The Center for the Study of Democratic Citizenship is happy to co-sponsor the event:

6th Leuven – Montréal Winter School on Elections

Hosts: Université de Montréal

Where and When: 29 February – 7 March 2020, Université de Montréal

About the event: Elections and voting behaviour are central topics in political science. This line of research calls for sophisticated research, both from a theoretical and a methodological point of view. The high-quality standards in the field imply that there is a need for specific training for PhD students working on these topics. The Leuven-Montréal Winter School addresses this need by offering a program focused on theories and methods in the study of elections and voting behaviour. The Winter School is organized jointly by the universities of Montréal and Leuven, and is based on the expertise of these universities and other well-known scholars on elections and voting behaviour.

Call for papers: please click here

For more information, please visit the website: https://soc.kuleuven.be/centre-for-political-research/events/6th-winterschool-2020 

All are welcome!

The Winter School is organized in collaboration with the Interuniversity Consortium for Political and Social Research (ICPSR), and supported by the ECPR Standing Group on Public Opinion and Voting Behaviour in a Comparative Perspective.

Mar
20
Fri
Speaker Series – Jonathan Mummolo @ Room 404, Thomson House, McGill University
Mar 20 @ 3:00 pm – 4:30 pm
Speaker Series - Jonathan Mummolo @ Room 404, Thomson House, McGill University

The Centre for the Study of Democratic Citizenship presents:

Jonathan Mummolo (Princeton University)

The Bias is built: how administrative records mask racially biased policing

You can learn more about Professor Mummolo by clicking here.

Where and When: Friday, March 20, 2020 at 3:00pm. Room 404, Thomson House, McGill University.

Abstract: Researchers often lack the necessary data to credibly estimate racial bias in policing. In particular, police administrative records lack information on civilians police observe but do not investigate. In this paper, we show that if police racially discriminate when choosing whom to investigate, analyses using administrative records to estimate racial discrimination in police behavior are statistically biased, rendering many quantities of interest unidentified—even among investigated individuals—absent strong and untestable assumptions. Using principal stratification in a causal mediation framework, we derive the exact form of the statistical bias that results from traditional estimation approaches. We develop a bias-correction procedure and nonparametric sharp bounds for race effects, replicate published findings, and show traditional estimation techniques can severely underestimate levels of racially biased policing or mask discrimination entirely. We conclude by outlining a general and feasible design for future studies that is robust to this inferential snare.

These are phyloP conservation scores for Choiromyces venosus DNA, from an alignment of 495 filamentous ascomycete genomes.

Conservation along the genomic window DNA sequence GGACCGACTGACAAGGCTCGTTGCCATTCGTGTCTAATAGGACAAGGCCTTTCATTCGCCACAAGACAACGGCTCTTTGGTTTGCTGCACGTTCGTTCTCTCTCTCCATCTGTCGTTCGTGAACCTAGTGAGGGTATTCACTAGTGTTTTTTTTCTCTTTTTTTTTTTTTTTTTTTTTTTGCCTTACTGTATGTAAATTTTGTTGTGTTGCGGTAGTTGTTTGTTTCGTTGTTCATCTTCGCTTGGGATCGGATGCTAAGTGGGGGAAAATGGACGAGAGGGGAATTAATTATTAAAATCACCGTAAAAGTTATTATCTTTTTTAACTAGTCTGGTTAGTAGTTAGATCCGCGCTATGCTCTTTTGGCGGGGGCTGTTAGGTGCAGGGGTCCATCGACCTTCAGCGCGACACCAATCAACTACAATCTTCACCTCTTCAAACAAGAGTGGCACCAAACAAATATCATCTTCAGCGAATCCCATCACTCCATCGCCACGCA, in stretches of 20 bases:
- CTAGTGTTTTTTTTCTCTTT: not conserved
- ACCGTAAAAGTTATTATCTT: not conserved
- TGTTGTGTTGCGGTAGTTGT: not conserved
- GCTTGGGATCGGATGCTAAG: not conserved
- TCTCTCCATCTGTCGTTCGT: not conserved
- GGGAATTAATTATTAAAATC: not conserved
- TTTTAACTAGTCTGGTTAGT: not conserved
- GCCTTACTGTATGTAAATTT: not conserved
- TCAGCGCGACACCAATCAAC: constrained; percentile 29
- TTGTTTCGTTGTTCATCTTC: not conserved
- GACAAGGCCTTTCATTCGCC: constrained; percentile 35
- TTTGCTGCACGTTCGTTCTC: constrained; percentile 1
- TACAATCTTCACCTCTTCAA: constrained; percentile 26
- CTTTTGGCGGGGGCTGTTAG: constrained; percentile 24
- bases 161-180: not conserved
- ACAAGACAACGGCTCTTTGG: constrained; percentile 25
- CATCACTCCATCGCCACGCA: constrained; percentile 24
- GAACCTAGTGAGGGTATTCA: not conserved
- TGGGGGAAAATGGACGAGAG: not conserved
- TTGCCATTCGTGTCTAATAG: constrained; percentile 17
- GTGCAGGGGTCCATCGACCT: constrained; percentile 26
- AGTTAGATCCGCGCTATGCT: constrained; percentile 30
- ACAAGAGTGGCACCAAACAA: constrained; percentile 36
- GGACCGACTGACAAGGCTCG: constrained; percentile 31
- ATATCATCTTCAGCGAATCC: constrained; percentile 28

See all the other Speaker Series Events here.

This series is sponsored by the Centre for the Study of Democratic Citizenship, which is funded by the Fonds de recherche du Québec – Société et culture (FRQSC).

Apr
3
Fri
Speaker Series – Sarah Hobolt @ Room TBD, Lionel Groulx Building, UdeM
Apr 3 @ 3:00 pm – 4:30 pm
Speaker Series - Sarah Hobolt @ Room TBD, Lionel Groulx Building, UdeM

The Centre for the Study of Democratic Citizenship presents:

Sarah Hobolt (London School of Economics and Political Science)

Title Coming Soon

You can learn more about Professor Hobolt by clicking here.

Where and When: Friday, April 3, 2020 at 3:00pm. Room TBD, Lionel Groulx Building, UdeM.

Abstract: Abstract soon. 

See all the other Speaker Series Events here.

This series is sponsored by the Centre for the Study of Democratic Citizenship, which is funded by the Fonds de recherche du Québec – Société et culture (FRQSC).